On the other hand, there is also a sort of bleeding heart liberalism crossed with individualism. When Stevens spots a slightly suspicious brown man leaving the toilet cubicle which contains the bomb, he is swiftly admonished by his proto-girlfriend for racial profiling. He shrugs this off, stalks the man and beats him up, only to discover the man is innocent. To underline his error, Stevens is then summarily run over by a train. Jones is sternly wagging his finger at the presumption of Stevens (and, it is implied, the viewer). Rather than being an Islamic terrorist, the actual bomber is revealed as a geeky white guy. Now, U.S. domestic terrorism certainly exists and has probably been on the rise in recent years but what is more interesting than the bomber’s race is the fact he acts as a lone gunman. He is cast in the role of Timothy McVeigh but he is never associated with an actual political philosophy and constructs bombs out of plastique and uranium rather than fertilizer and rocket fuel. Source Code requires an act of terrorism but doesn’t want to think about terrorism.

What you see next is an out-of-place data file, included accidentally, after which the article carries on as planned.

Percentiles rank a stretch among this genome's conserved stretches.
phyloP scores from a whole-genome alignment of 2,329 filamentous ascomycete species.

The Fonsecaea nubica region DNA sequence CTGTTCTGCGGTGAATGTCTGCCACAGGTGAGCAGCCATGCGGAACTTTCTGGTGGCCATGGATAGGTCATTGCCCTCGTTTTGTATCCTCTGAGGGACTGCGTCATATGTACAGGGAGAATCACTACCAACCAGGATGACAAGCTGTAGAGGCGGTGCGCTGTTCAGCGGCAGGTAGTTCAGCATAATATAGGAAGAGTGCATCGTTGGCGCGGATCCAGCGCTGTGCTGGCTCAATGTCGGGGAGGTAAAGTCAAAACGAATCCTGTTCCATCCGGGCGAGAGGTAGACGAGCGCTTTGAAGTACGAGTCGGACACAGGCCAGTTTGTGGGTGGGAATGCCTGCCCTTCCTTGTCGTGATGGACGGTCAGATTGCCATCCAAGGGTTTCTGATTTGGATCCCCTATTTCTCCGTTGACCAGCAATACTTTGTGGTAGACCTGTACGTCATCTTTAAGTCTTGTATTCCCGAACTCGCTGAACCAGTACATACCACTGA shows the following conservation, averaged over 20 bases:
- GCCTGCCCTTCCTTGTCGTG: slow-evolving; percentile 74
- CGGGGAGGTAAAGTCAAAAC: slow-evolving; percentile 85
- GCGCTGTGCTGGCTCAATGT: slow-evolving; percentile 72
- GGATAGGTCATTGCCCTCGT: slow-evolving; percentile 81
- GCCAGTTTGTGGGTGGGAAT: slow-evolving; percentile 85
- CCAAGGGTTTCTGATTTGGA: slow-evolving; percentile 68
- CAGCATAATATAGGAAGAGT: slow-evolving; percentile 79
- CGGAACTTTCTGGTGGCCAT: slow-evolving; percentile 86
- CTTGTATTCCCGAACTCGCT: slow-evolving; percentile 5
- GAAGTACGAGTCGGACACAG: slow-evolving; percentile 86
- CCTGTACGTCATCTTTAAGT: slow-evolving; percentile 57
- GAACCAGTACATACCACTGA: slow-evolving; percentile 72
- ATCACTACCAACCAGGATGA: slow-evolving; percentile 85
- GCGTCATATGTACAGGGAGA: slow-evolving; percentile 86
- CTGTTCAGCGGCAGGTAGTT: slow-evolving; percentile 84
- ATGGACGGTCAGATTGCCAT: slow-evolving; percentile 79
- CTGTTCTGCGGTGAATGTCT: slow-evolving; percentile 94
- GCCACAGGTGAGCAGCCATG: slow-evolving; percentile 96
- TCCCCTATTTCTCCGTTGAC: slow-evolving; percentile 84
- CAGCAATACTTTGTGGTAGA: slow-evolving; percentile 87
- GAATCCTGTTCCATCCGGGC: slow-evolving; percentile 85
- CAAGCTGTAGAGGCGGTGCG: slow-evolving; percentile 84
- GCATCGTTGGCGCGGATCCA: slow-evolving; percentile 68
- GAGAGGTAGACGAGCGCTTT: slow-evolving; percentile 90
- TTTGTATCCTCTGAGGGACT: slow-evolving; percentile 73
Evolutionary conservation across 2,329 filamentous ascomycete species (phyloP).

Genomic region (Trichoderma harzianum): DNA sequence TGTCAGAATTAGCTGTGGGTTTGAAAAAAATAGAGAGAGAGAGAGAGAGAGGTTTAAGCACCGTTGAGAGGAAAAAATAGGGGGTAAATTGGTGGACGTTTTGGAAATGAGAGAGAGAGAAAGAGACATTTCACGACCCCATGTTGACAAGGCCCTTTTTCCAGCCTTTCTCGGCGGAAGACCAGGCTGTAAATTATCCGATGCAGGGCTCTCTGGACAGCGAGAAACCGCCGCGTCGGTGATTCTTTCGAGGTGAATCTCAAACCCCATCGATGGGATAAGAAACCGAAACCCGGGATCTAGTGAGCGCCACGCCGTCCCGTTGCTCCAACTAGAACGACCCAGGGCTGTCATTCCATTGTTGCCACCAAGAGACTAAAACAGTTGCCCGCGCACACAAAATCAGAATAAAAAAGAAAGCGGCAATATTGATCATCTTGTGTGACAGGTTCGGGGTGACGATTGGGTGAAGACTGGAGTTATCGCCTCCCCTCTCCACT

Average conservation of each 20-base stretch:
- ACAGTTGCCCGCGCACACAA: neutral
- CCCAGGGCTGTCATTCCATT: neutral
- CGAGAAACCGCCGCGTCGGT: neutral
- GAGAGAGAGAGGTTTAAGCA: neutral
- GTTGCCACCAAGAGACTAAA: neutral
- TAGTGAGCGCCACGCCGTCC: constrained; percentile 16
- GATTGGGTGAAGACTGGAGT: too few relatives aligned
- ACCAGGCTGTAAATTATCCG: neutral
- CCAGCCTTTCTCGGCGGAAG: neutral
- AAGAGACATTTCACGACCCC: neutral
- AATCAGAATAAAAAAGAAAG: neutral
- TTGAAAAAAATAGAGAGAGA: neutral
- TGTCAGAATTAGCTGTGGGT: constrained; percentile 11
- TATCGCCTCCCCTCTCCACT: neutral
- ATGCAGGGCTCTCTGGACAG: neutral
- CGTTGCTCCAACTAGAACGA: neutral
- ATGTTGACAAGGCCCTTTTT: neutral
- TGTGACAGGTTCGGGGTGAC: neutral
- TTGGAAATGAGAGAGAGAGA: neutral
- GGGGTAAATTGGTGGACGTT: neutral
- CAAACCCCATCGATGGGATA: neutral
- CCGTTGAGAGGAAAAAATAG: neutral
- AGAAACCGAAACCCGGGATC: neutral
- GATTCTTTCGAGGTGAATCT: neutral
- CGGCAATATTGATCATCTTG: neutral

Taken together, these things suggest a film that endorses a naive “bad apples” theory of human suffering. The US military couldn’t possibly be an imperialist force expressly designed to attack other countries. Terrorists couldn’t possibly deliberately form themselves into politically motivated organizations in order to kill people. If people in the military act badly, they have gone rogue. If terrorists kill people, they are just dangerous loners. Source Code ignores institutions in favor of individuals and it does so because it has a bizarrely optimistic view of, well, everything.